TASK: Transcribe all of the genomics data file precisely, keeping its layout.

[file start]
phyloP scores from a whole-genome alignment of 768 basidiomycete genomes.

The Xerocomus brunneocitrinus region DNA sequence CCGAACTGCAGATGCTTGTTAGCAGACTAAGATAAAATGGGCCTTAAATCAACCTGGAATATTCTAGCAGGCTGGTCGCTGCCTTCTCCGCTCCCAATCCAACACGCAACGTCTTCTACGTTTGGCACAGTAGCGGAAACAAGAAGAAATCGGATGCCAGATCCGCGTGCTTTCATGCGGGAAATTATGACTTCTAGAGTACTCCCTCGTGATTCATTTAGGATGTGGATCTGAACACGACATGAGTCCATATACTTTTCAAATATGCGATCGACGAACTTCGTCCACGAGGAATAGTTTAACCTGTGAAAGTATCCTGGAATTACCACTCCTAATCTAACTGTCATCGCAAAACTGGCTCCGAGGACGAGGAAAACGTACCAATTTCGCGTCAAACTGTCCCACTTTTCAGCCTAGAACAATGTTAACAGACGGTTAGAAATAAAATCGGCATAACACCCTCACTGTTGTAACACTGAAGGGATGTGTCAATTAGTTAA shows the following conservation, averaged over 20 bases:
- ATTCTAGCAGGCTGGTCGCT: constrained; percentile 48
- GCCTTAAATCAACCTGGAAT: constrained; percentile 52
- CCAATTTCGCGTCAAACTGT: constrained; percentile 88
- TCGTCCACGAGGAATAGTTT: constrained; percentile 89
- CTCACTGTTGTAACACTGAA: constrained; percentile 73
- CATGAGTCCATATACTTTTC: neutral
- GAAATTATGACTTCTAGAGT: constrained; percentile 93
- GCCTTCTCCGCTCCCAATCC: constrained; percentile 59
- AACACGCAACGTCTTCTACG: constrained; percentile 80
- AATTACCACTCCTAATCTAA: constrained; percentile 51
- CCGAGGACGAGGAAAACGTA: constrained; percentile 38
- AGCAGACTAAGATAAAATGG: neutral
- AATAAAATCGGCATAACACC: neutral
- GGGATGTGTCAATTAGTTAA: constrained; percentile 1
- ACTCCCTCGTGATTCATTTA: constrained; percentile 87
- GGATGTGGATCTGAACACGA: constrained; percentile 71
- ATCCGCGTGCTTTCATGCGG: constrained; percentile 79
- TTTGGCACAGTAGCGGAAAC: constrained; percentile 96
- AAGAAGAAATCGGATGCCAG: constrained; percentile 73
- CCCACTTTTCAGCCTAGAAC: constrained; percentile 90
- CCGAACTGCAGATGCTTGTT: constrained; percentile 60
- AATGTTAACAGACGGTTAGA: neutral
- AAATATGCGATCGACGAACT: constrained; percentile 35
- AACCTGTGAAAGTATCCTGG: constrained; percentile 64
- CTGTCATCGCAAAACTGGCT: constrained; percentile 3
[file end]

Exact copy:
phyloP scores from a whole-genome alignment of 768 basidiomycete genomes.

The Xerocomus brunneocitrinus region DNA sequence CCGAACTGCAGATGCTTGTTAGCAGACTAAGATAAAATGGGCCTTAAATCAACCTGGAATATTCTAGCAGGCTGGTCGCTGCCTTCTCCGCTCCCAATCCAACACGCAACGTCTTCTACGTTTGGCACAGTAGCGGAAACAAGAAGAAATCGGATGCCAGATCCGCGTGCTTTCATGCGGGAAATTATGACTTCTAGAGTACTCCCTCGTGATTCATTTAGGATGTGGATCTGAACACGACATGAGTCCATATACTTTTCAAATATGCGATCGACGAACTTCGTCCACGAGGAATAGTTTAACCTGTGAAAGTATCCTGGAATTACCACTCCTAATCTAACTGTCATCGCAAAACTGGCTCCGAGGACGAGGAAAACGTACCAATTTCGCGTCAAACTGTCCCACTTTTCAGCCTAGAACAATGTTAACAGACGGTTAGAAATAAAATCGGCATAACACCCTCACTGTTGTAACACTGAAGGGATGTGTCAATTAGTTAA shows the following conservation, averaged over 20 bases:
- ATTCTAGCAGGCTGGTCGCT: constrained; percentile 48
- GCCTTAAATCAACCTGGAAT: constrained; percentile 52
- CCAATTTCGCGTCAAACTGT: constrained; percentile 88
- TCGTCCACGAGGAATAGTTT: constrained; percentile 89
- CTCACTGTTGTAACACTGAA: constrained; percentile 73
- CATGAGTCCATATACTTTTC: neutral
- GAAATTATGACTTCTAGAGT: constrained; percentile 93
- GCCTTCTCCGCTCCCAATCC: constrained; percentile 59
- AACACGCAACGTCTTCTACG: constrained; percentile 80
- AATTACCACTCCTAATCTAA: constrained; percentile 51
- CCGAGGACGAGGAAAACGTA: constrained; percentile 38
- AGCAGACTAAGATAAAATGG: neutral
- AATAAAATCGGCATAACACC: neutral
- GGGATGTGTCAATTAGTTAA: constrained; percentile 1
- ACTCCCTCGTGATTCATTTA: constrained; percentile 87
- GGATGTGGATCTGAACACGA: constrained; percentile 71
- ATCCGCGTGCTTTCATGCGG: constrained; percentile 79
- TTTGGCACAGTAGCGGAAAC: constrained; percentile 96
- AAGAAGAAATCGGATGCCAG: constrained; percentile 73
- CCCACTTTTCAGCCTAGAAC: constrained; percentile 90
- CCGAACTGCAGATGCTTGTT: constrained; percentile 60
- AATGTTAACAGACGGTTAGA: neutral
- AAATATGCGATCGACGAACT: constrained; percentile 35
- AACCTGTGAAAGTATCCTGG: constrained; percentile 64
- CTGTCATCGCAAAACTGGCT: constrained; percentile 3